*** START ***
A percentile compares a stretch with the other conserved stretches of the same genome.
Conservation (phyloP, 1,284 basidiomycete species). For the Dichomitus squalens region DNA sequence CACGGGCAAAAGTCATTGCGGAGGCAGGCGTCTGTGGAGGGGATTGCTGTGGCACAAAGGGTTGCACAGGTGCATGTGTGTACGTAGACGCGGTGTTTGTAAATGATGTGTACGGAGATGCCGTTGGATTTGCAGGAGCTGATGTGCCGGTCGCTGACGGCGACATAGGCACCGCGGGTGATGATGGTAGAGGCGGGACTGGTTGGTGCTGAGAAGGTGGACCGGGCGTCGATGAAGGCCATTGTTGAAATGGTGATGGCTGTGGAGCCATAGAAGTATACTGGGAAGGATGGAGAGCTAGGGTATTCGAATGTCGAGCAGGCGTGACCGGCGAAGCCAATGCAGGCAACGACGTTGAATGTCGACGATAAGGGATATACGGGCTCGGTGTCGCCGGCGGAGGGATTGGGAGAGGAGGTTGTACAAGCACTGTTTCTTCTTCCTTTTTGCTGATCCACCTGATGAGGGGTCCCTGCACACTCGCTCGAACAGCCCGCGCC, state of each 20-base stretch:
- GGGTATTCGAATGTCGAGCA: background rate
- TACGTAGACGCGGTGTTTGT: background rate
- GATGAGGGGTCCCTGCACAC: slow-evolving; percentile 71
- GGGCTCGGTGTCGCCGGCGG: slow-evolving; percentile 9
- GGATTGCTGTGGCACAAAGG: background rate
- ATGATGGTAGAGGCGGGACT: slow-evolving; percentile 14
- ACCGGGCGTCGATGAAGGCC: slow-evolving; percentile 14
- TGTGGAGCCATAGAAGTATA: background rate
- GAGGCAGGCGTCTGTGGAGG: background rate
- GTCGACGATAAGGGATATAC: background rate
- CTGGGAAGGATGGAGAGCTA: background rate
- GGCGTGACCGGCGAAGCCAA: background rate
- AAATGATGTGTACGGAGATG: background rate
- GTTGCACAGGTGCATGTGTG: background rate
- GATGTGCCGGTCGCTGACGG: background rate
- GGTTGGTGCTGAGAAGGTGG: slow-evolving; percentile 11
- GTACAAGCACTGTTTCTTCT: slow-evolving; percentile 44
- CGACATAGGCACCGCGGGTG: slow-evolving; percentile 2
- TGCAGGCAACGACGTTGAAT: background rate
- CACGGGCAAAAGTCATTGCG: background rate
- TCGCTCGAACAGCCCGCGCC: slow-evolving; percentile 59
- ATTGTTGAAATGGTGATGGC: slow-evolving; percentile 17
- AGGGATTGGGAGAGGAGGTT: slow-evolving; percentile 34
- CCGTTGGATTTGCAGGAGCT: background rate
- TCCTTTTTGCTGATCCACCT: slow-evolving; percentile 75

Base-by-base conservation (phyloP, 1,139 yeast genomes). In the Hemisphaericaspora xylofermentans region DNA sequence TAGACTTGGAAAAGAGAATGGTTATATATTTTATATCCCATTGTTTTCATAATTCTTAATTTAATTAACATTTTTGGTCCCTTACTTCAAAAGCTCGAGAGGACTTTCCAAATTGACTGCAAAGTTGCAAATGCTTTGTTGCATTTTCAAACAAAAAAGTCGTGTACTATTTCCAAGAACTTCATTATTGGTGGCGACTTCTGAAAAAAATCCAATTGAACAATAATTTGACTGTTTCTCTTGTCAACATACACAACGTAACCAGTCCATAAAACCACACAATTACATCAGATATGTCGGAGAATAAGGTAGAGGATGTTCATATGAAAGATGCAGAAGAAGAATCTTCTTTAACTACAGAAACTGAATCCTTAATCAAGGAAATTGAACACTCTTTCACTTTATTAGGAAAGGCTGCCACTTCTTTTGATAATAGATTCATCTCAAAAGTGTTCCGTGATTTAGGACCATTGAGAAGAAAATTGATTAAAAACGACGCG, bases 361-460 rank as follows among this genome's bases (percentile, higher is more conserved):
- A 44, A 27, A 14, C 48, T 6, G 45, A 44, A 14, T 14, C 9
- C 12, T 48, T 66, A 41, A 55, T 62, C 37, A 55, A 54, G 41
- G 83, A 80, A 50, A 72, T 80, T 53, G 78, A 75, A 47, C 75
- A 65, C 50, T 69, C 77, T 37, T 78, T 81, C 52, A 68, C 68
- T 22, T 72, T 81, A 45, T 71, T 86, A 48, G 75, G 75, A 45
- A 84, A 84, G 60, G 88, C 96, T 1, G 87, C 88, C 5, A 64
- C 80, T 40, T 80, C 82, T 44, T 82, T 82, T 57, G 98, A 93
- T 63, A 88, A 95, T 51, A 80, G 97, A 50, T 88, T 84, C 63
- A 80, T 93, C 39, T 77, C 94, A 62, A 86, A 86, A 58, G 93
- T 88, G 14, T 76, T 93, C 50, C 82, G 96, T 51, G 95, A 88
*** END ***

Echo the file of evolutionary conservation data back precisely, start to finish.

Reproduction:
A percentile compares a stretch with the other conserved stretches of the same genome.
Conservation (phyloP, 1,284 basidiomycete species). For the Dichomitus squalens region DNA sequence CACGGGCAAAAGTCATTGCGGAGGCAGGCGTCTGTGGAGGGGATTGCTGTGGCACAAAGGGTTGCACAGGTGCATGTGTGTACGTAGACGCGGTGTTTGTAAATGATGTGTACGGAGATGCCGTTGGATTTGCAGGAGCTGATGTGCCGGTCGCTGACGGCGACATAGGCACCGCGGGTGATGATGGTAGAGGCGGGACTGGTTGGTGCTGAGAAGGTGGACCGGGCGTCGATGAAGGCCATTGTTGAAATGGTGATGGCTGTGGAGCCATAGAAGTATACTGGGAAGGATGGAGAGCTAGGGTATTCGAATGTCGAGCAGGCGTGACCGGCGAAGCCAATGCAGGCAACGACGTTGAATGTCGACGATAAGGGATATACGGGCTCGGTGTCGCCGGCGGAGGGATTGGGAGAGGAGGTTGTACAAGCACTGTTTCTTCTTCCTTTTTGCTGATCCACCTGATGAGGGGTCCCTGCACACTCGCTCGAACAGCCCGCGCC, state of each 20-base stretch:
- GGGTATTCGAATGTCGAGCA: background rate
- TACGTAGACGCGGTGTTTGT: background rate
- GATGAGGGGTCCCTGCACAC: slow-evolving; percentile 71
- GGGCTCGGTGTCGCCGGCGG: slow-evolving; percentile 9
- GGATTGCTGTGGCACAAAGG: background rate
- ATGATGGTAGAGGCGGGACT: slow-evolving; percentile 14
- ACCGGGCGTCGATGAAGGCC: slow-evolving; percentile 14
- TGTGGAGCCATAGAAGTATA: background rate
- GAGGCAGGCGTCTGTGGAGG: background rate
- GTCGACGATAAGGGATATAC: background rate
- CTGGGAAGGATGGAGAGCTA: background rate
- GGCGTGACCGGCGAAGCCAA: background rate
- AAATGATGTGTACGGAGATG: background rate
- GTTGCACAGGTGCATGTGTG: background rate
- GATGTGCCGGTCGCTGACGG: background rate
- GGTTGGTGCTGAGAAGGTGG: slow-evolving; percentile 11
- GTACAAGCACTGTTTCTTCT: slow-evolving; percentile 44
- CGACATAGGCACCGCGGGTG: slow-evolving; percentile 2
- TGCAGGCAACGACGTTGAAT: background rate
- CACGGGCAAAAGTCATTGCG: background rate
- TCGCTCGAACAGCCCGCGCC: slow-evolving; percentile 59
- ATTGTTGAAATGGTGATGGC: slow-evolving; percentile 17
- AGGGATTGGGAGAGGAGGTT: slow-evolving; percentile 34
- CCGTTGGATTTGCAGGAGCT: background rate
- TCCTTTTTGCTGATCCACCT: slow-evolving; percentile 75

Base-by-base conservation (phyloP, 1,139 yeast genomes). In the Hemisphaericaspora xylofermentans region DNA sequence TAGACTTGGAAAAGAGAATGGTTATATATTTTATATCCCATTGTTTTCATAATTCTTAATTTAATTAACATTTTTGGTCCCTTACTTCAAAAGCTCGAGAGGACTTTCCAAATTGACTGCAAAGTTGCAAATGCTTTGTTGCATTTTCAAACAAAAAAGTCGTGTACTATTTCCAAGAACTTCATTATTGGTGGCGACTTCTGAAAAAAATCCAATTGAACAATAATTTGACTGTTTCTCTTGTCAACATACACAACGTAACCAGTCCATAAAACCACACAATTACATCAGATATGTCGGAGAATAAGGTAGAGGATGTTCATATGAAAGATGCAGAAGAAGAATCTTCTTTAACTACAGAAACTGAATCCTTAATCAAGGAAATTGAACACTCTTTCACTTTATTAGGAAAGGCTGCCACTTCTTTTGATAATAGATTCATCTCAAAAGTGTTCCGTGATTTAGGACCATTGAGAAGAAAATTGATTAAAAACGACGCG, bases 361-460 rank as follows among this genome's bases (percentile, higher is more conserved):
- A 44, A 27, A 14, C 48, T 6, G 45, A 44, A 14, T 14, C 9
- C 12, T 48, T 66, A 41, A 55, T 62, C 37, A 55, A 54, G 41
- G 83, A 80, A 50, A 72, T 80, T 53, G 78, A 75, A 47, C 75
- A 65, C 50, T 69, C 77, T 37, T 78, T 81, C 52, A 68, C 68
- T 22, T 72, T 81, A 45, T 71, T 86, A 48, G 75, G 75, A 45
- A 84, A 84, G 60, G 88, C 96, T 1, G 87, C 88, C 5, A 64
- C 80, T 40, T 80, C 82, T 44, T 82, T 82, T 57, G 98, A 93
- T 63, A 88, A 95, T 51, A 80, G 97, A 50, T 88, T 84, C 63
- A 80, T 93, C 39, T 77, C 94, A 62, A 86, A 86, A 58, G 93
- T 88, G 14, T 76, T 93, C 50, C 82, G 96, T 51, G 95, A 88